Roger Nusbaum submits: There was an article in Barron's last Tuesday that quoted several different money managers opining about how much foreign exposure they have now or how much they plan to have in the future.
One advisor was quoted saying that, "her firm will not allocate more than 15% of a client's portfolio to one sector, including international, as a way to control risk." This seems like a peculiar comment to me. I count 22 single-country ETFs from iShares. Of the 22, twelve have a correlation of less than 0.60 to the S&P 500. I would say that risk control is the result of how a portfolio's components are blended, not whether a specific holding is volatile or not. Of the 20 single-country funds that existed from 1/1/2001-12/31/2002, nine outperformed the SPX, this during a particularly bad run for the U.S. market. Of those nine, seven outperformed dramatically.
The manner in which this person is quoted (here I am saying the above quote could be out of context) makes it seem like she really does not understand foreign investing or diversification. Assuming the quote was wrong and she does know, you will no doubt encounter people that may be looking to help you that don't know.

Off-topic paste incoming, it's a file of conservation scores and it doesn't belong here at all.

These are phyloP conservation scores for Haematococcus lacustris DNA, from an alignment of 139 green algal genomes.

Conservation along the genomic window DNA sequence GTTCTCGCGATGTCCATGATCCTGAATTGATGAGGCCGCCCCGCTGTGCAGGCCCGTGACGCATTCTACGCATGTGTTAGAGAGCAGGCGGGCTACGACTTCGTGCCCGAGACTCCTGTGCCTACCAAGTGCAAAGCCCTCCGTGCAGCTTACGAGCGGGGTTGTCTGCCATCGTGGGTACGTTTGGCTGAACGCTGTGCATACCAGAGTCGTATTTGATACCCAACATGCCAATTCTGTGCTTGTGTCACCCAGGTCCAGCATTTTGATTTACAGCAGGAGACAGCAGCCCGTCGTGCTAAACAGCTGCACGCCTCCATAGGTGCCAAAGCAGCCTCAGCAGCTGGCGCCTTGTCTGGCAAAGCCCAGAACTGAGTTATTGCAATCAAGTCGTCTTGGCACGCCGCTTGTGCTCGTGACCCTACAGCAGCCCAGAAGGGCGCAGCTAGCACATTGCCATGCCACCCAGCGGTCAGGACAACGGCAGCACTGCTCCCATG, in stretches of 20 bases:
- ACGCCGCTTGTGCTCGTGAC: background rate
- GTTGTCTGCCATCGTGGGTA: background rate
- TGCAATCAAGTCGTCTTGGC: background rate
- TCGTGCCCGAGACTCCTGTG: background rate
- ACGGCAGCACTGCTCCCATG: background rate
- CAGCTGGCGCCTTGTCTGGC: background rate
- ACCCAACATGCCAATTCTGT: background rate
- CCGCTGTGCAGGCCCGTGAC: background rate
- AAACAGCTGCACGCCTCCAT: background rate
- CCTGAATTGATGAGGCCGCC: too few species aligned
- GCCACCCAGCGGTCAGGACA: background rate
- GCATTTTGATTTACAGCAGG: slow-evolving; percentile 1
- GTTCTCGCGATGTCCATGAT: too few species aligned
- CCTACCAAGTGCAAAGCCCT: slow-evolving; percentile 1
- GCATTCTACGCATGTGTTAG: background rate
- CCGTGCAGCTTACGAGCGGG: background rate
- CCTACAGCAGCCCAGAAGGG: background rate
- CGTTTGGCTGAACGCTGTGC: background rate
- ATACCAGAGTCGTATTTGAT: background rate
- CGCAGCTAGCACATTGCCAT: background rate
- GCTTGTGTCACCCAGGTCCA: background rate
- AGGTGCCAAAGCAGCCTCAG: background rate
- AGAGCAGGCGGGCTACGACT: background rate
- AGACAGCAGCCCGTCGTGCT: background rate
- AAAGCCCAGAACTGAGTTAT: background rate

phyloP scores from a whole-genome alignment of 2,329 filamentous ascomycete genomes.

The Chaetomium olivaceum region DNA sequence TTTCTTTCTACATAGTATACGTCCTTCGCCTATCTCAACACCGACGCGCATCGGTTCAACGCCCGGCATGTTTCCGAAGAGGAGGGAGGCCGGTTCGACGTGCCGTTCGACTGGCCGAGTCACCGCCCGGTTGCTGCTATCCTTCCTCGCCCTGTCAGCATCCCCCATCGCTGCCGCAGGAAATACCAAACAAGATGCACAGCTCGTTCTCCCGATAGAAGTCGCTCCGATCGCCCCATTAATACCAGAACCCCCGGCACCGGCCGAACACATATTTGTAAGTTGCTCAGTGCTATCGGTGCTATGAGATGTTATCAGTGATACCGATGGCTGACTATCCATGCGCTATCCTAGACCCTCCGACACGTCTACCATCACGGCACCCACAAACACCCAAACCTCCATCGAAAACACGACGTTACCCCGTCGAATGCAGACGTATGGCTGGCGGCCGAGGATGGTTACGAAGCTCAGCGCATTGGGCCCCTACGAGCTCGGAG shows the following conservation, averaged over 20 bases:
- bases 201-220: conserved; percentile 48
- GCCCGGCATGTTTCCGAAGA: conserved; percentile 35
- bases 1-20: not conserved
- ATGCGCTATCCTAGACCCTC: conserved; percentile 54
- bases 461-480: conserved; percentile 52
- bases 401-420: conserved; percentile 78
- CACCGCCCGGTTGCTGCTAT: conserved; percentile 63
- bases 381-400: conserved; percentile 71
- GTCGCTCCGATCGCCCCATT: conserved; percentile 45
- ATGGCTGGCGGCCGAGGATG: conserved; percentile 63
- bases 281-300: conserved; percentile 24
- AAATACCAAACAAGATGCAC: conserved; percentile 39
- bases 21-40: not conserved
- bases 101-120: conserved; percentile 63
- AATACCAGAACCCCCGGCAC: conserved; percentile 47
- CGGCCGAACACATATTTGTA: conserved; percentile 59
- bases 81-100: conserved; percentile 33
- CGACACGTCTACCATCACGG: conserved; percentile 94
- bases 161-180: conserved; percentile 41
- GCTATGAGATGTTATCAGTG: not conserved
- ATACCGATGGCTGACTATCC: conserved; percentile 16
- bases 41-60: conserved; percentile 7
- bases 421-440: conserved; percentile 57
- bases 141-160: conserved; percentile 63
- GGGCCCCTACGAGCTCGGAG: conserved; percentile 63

Here I think the onus is on you. It is not that difficult to learn the big macro for some other countries and to also learn generally how volatile those markets are, what makes them tick, how they correlate to the U.S. market and how they could incorporate into a portfolio.
If your plan is to manage your own portfolio I think you need to be willing to explore and learn about this sort of thing. I don't think you can just count on hiding out in iShares EAFE (NYSEARCA:EFA) either. It looks like it listed in summer 2001. From its inception until 12/31/2002 it dropped by the same amount as the S&P 500.
EFA has never been my first choice for foreign diversification. I own it for a couple of accounts where circumstantially it is what fits, but there are countless alternatives that are superior.